I’m going to forgive him for starting the evening with a terrible homophobic joke and put it down to the infirmity of his age, as Regan said of Lear. Moving on, with the aid of a big screen, he reminisced about some of his favourite TV appearances – with Morecambe and Wise (naturally), Rod Hull and Emu, Benny Hill, Bernie Clifton and many more. We sang with him as he accompanied himself on a video of him singing with Neil Diamond (are you still with me?) and bizarrely it worked, as the rafters of the Royal and Derngate rang out to the chorus of Sweet Caroline. Deso also led singalongs to Carole King’s Will You Love Me Tomorrow and Tony Christie’s Is this the way to Amarillo, but, sadly, no Dick-a-Dum-Dum, which I’ve always thought was a truly charming look at Swinging Sixties London. Isn’t always the case that artists never perform your favourite song? It’s an unwritten law of Live Performance.
There was precious little hesitation in the audience to rise for a standing ovation for these two grand old chaps. For Tarby, he absolutely deserves it for still delivering 45 minutes of cracking stand-up. For Deso, he deserves it in recognition of all the years of happy entertainment he’s provided, even from before I was born. They’re still touring this unique get-together show for a few more dates this year: 7th October in Harlow, 29th October in Reading and 5th November in Newcastle. These young lads deserve your support!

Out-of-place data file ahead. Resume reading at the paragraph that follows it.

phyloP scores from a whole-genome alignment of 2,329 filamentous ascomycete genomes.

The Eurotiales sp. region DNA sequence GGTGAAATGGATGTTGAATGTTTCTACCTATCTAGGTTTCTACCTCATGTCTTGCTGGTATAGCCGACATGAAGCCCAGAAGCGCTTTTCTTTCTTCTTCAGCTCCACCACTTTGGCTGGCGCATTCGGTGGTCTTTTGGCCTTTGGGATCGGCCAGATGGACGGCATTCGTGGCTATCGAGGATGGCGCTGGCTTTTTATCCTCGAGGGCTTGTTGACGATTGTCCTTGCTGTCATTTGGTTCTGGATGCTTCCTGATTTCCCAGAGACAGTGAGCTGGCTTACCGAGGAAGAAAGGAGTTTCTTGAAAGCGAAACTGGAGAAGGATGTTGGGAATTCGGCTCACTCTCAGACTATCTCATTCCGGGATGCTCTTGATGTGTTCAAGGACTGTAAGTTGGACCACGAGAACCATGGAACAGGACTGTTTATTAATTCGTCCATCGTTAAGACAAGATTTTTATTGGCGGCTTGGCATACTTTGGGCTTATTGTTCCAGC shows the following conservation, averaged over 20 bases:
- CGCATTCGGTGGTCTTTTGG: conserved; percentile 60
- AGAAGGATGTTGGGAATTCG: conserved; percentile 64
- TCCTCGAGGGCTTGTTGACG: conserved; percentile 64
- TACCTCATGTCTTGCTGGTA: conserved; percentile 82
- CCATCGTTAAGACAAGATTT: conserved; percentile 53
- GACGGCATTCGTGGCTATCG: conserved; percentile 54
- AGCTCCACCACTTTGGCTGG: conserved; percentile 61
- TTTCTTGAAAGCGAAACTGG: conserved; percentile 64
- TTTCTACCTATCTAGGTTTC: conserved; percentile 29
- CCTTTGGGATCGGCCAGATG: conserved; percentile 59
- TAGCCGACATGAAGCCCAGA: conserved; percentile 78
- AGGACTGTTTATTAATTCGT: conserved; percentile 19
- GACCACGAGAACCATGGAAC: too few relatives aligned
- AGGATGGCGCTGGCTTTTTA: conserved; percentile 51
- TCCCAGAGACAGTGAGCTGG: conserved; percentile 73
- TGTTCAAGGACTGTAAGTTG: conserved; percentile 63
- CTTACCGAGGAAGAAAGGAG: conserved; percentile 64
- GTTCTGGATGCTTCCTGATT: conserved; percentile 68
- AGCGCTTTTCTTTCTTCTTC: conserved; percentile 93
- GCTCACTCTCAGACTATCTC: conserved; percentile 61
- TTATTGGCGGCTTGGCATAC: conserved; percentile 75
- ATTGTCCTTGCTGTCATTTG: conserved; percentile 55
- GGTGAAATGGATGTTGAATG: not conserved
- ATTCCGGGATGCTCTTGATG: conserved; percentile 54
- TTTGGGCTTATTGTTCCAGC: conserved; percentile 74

What with the grand Lyttelton Theatre and the imposing Olivier Theatre, it’s very easy to forget there’s another space at the National. Round the back, behind the bikesheds, the Dorfman re-opened under that name in September 2014; before then it was the Cottesloe. I read that it underwent a transformation giving it greater sightlines (tick, our view was great) and more comfortable seating (really? It must have been agony before!) I had to check back to see the last time I’d been to the Cottesloe – it was for Dispatches, in July 1979. That’s a gap of 38 years. Blimey. Mind you, that’s not my longest gap between theatre visits to a particular London theatre; like many people, I suspect, I’ve not been to St. Martin’s Theatre since it became the home for The Mousetrap. Last time I was there was in September 1972 for Sleuth. Lord Lumme.